Are you finding it impossible to resist the urge to pour a drink as bedtime approaches? Are you so worried about a sleepless night that drinking before bed has become a nightly habit?
These are signs that your sleep and alcohol issues have become a problem. And here are some of the reasons why you should try to tackle it:
Why you should find an alternative solution
While alcohol might feel like an easy answer to your sleep problems, over time you’ll become dependent on it. You’ll also increase your tolerance, meaning you need to drink more to have the same effect. This can lead to alcohol addiction.
Studies show that people who drink alcohol regularly are more likely to develop long-term insomnia. And the side effects like irritability and tiredness the next day can impact your life and those around you.
Doctors advise that 14 units of alcohol is the maximum you should drink per week. Regularly exceeding this can lead to poor health and risk of serious illness.
Fourteen units is equivalent to around six pints of beer or 10 small glasses of wine. If you are drinking to fall asleep most nights, then you could quite easily surpass the maximum amount in a week.
The risks from long-term drinking include:
- Liver disease
- Heart disease
- Cancer (mouth, throat and breast)
- Brain damage
- Mental health problems
Alcohol can cause sleep apnoea or make it worse if you already have it. Sleep apnoea is a condition that affects your breathing while you sleep. It narrows your airways causing you to wake hundreds of times per night in severe cases.
In the short term, sleep apnoea sufferers feel unrested in the morning. In the long term, it can lead to the risk of strokes and heart attacks.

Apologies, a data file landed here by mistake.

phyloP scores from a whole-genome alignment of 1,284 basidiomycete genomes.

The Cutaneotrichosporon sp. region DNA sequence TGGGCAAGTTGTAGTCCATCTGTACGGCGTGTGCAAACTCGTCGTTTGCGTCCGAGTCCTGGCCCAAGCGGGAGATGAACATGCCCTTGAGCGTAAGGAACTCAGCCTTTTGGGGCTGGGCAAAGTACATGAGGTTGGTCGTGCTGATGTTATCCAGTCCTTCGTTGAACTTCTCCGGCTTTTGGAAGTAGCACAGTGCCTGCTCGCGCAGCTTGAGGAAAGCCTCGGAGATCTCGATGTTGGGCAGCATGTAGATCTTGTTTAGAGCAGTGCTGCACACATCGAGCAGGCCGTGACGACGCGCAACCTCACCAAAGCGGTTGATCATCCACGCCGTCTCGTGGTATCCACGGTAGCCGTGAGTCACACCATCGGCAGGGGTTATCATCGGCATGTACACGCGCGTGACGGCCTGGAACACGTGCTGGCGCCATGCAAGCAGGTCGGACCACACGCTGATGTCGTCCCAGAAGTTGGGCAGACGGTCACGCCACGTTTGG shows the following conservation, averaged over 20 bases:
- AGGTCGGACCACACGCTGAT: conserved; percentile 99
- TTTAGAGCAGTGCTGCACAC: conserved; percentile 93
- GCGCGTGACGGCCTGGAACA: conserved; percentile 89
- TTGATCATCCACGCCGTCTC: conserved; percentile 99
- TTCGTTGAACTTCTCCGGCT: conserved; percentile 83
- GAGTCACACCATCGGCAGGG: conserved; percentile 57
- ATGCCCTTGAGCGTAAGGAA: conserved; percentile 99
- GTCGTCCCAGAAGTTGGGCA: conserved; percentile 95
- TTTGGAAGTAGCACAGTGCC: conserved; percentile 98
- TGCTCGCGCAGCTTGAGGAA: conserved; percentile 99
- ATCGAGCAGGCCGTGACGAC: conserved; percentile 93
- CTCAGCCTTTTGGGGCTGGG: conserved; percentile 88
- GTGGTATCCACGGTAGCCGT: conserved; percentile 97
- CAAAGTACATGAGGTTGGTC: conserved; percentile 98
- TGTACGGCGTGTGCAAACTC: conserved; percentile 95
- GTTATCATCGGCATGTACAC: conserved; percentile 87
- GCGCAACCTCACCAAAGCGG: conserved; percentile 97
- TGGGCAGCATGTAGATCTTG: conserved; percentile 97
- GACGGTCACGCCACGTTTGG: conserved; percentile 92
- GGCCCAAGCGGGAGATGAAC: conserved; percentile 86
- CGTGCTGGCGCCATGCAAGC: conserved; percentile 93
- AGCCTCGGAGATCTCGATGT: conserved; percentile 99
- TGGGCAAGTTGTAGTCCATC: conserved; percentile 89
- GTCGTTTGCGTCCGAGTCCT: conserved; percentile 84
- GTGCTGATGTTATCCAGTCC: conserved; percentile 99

Step 3: Phase out alcohol
Now that you have realised you have an issue with drinking to fall asleep, and you understand why it’s a problem, it’s time to start taking action to stop the habit. Here are ways to phase out alcohol.
Should I go ‘cold turkey’ or not?
‘Cold turkey’ refers to when people give up an addiction like alcohol in one go without a controlled withdrawal process. In some instances this can work — you go through the tough period then it’s done with. In other people it’s more effective to wean yourself off gradually. We suggest a gradual approach.
Reducing your intake
First you’re going to need to reduce the amount you drink. The aim here is that you will end up having several alcohol-free days per week. Beyond that you may want to try a whole ‘dry month’. But start by giving yourself manageable goals.
Start with simple reductions. If you normally have two glasses of wine with your evening meal, cut back to one. If you drink a large glass, substitute it with a small glass. If you drink strong alcohol like spirits, switch to weaker options like beer. Also, remove the temptation to drink by keeping less alcohol at home.
Don’t drink close to bedtime
Next, you need to begin to break the link between alcohol and sleeping. The best way to do this is to leave longer and longer amounts of time between having a drink and bedtime. Start by not drinking after your evening meal. That should be around 4–6 hours. If you can’t manage that then gradually build to it.
Eventually the goal is that you’ll be able to get a full 8 hours of quality sleep even on days where you’ve had no alcohol at all.